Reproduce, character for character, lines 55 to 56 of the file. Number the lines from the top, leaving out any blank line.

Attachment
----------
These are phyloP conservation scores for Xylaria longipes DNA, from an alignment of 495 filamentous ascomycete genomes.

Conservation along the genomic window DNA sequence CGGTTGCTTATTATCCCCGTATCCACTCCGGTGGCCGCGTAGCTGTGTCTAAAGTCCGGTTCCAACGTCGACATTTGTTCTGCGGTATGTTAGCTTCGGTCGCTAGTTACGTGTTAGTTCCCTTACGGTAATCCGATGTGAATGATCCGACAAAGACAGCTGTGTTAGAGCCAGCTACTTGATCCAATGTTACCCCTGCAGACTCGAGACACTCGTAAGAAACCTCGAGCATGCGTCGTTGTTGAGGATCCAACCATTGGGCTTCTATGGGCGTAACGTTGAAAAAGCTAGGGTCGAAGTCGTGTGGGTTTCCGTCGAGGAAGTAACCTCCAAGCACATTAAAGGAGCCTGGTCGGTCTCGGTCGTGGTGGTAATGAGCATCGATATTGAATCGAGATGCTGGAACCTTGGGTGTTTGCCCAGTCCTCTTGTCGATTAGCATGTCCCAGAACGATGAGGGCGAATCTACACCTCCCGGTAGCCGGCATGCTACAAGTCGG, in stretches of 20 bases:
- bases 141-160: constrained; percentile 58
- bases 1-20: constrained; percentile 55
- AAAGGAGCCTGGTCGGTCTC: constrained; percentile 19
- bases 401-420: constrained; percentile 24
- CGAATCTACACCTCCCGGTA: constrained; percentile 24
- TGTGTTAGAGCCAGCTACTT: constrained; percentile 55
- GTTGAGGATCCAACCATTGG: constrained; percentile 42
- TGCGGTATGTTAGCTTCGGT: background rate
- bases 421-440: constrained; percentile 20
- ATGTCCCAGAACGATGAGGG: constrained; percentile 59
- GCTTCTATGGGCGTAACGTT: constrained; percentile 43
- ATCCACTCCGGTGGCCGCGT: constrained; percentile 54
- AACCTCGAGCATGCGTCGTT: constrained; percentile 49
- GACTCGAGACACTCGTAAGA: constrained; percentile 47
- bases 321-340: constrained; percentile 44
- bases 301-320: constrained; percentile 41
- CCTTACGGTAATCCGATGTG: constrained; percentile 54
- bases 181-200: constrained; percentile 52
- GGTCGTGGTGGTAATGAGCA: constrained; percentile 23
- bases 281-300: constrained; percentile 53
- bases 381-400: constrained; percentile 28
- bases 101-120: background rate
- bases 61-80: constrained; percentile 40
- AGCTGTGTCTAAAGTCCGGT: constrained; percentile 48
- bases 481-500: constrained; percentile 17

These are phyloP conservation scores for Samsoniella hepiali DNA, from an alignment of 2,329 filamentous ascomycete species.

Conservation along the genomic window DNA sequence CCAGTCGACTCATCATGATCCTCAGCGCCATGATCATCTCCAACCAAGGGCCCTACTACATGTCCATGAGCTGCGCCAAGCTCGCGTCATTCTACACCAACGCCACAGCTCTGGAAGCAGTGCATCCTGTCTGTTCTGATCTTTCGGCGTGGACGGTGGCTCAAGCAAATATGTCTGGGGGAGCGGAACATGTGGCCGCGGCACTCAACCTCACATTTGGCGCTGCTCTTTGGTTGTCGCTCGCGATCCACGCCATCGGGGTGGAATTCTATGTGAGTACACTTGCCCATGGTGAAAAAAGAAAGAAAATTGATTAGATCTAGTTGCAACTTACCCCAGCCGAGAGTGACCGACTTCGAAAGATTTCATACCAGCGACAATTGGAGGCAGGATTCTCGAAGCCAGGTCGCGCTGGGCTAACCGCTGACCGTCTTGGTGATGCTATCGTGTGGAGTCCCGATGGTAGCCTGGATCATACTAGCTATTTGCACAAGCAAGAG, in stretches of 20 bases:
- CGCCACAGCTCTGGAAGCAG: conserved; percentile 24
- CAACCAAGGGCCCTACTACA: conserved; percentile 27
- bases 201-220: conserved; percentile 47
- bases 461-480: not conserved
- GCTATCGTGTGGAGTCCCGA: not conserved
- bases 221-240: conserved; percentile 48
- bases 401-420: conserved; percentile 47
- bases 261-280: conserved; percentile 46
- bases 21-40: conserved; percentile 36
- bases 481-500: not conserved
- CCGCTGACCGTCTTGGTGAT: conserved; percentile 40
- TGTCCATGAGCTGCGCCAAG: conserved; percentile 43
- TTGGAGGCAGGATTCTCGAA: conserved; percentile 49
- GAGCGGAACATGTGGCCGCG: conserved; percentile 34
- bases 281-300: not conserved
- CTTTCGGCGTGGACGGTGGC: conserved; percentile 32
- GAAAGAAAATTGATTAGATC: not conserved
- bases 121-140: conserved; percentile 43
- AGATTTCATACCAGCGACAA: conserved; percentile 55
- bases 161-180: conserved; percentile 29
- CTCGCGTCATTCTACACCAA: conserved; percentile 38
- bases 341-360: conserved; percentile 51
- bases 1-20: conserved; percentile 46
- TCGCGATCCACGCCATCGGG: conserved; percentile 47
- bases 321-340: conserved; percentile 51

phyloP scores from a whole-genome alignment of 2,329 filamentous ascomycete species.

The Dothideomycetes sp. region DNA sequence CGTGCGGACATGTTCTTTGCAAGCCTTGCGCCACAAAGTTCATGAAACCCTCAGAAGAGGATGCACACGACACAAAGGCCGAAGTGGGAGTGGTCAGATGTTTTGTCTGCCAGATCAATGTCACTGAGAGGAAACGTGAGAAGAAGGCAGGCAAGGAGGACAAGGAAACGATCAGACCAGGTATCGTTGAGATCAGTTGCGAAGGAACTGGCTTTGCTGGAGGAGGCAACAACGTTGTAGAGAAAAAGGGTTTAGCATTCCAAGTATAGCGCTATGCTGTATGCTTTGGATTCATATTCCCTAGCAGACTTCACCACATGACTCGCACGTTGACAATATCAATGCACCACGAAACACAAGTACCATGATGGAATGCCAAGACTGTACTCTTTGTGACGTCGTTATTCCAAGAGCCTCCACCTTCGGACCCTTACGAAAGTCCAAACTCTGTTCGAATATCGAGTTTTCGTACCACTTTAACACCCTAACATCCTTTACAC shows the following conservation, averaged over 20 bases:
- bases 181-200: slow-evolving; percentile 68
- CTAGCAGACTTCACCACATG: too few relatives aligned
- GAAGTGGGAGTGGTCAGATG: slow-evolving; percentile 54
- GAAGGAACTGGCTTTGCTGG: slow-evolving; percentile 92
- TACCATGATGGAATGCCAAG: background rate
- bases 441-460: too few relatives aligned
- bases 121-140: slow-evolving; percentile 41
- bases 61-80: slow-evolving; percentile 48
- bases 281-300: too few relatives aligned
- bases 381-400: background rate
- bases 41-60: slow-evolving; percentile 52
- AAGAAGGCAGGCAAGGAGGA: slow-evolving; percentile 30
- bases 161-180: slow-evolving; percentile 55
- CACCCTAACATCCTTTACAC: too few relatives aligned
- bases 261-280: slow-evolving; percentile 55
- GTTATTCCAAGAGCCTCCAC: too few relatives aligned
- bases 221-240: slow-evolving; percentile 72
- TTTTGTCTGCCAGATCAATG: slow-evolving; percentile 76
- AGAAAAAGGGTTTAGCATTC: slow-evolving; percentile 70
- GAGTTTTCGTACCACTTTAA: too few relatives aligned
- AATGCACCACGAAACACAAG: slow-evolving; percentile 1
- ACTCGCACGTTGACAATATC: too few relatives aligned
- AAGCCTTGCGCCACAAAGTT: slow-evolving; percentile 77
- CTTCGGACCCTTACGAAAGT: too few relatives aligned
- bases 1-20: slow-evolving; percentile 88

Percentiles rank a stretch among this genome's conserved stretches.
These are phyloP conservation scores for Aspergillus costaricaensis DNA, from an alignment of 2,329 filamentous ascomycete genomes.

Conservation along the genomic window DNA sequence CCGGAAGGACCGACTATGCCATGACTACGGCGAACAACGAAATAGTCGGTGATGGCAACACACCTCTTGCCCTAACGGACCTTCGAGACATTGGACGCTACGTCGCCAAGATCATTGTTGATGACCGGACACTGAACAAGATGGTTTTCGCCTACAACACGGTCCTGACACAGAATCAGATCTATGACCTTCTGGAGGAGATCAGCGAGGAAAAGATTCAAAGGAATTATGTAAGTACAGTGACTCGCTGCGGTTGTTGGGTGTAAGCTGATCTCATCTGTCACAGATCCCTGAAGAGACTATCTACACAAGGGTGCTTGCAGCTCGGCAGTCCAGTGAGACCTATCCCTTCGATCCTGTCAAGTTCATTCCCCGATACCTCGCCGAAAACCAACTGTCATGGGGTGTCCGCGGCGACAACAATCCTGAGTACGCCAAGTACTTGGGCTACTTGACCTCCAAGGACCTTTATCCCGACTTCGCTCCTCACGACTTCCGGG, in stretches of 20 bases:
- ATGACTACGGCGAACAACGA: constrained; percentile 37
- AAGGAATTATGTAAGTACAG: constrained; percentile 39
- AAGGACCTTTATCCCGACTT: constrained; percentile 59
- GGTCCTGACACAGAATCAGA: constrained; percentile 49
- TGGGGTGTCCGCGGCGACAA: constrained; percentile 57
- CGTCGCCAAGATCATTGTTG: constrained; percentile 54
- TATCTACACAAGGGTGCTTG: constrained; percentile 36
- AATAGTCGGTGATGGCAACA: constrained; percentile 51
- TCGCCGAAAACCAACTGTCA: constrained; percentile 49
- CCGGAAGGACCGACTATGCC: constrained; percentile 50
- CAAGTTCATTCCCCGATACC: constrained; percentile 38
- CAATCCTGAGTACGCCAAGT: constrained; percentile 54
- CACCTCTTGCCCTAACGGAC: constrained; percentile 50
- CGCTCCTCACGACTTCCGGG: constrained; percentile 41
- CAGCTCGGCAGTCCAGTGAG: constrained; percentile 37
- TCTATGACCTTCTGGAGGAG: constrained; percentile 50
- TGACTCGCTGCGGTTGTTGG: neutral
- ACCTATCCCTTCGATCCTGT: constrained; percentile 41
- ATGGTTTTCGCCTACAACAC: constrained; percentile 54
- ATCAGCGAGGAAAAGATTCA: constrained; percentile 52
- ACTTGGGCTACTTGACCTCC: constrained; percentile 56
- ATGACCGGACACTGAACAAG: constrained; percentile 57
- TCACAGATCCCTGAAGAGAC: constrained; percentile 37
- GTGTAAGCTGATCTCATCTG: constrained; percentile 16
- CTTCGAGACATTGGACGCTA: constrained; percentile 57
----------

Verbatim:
phyloP scores from a whole-genome alignment of 2,329 filamentous ascomycete species.

The Dothideomycetes sp. region DNA sequence CGTGCGGACATGTTCTTTGCAAGCCTTGCGCCACAAAGTTCATGAAACCCTCAGAAGAGGATGCACACGACACAAAGGCCGAAGTGGGAGTGGTCAGATGTTTTGTCTGCCAGATCAATGTCACTGAGAGGAAACGTGAGAAGAAGGCAGGCAAGGAGGACAAGGAAACGATCAGACCAGGTATCGTTGAGATCAGTTGCGAAGGAACTGGCTTTGCTGGAGGAGGCAACAACGTTGTAGAGAAAAAGGGTTTAGCATTCCAAGTATAGCGCTATGCTGTATGCTTTGGATTCATATTCCCTAGCAGACTTCACCACATGACTCGCACGTTGACAATATCAATGCACCACGAAACACAAGTACCATGATGGAATGCCAAGACTGTACTCTTTGTGACGTCGTTATTCCAAGAGCCTCCACCTTCGGACCCTTACGAAAGTCCAAACTCTGTTCGAATATCGAGTTTTCGTACCACTTTAACACCCTAACATCCTTTACAC shows the following conservation, averaged over 20 bases: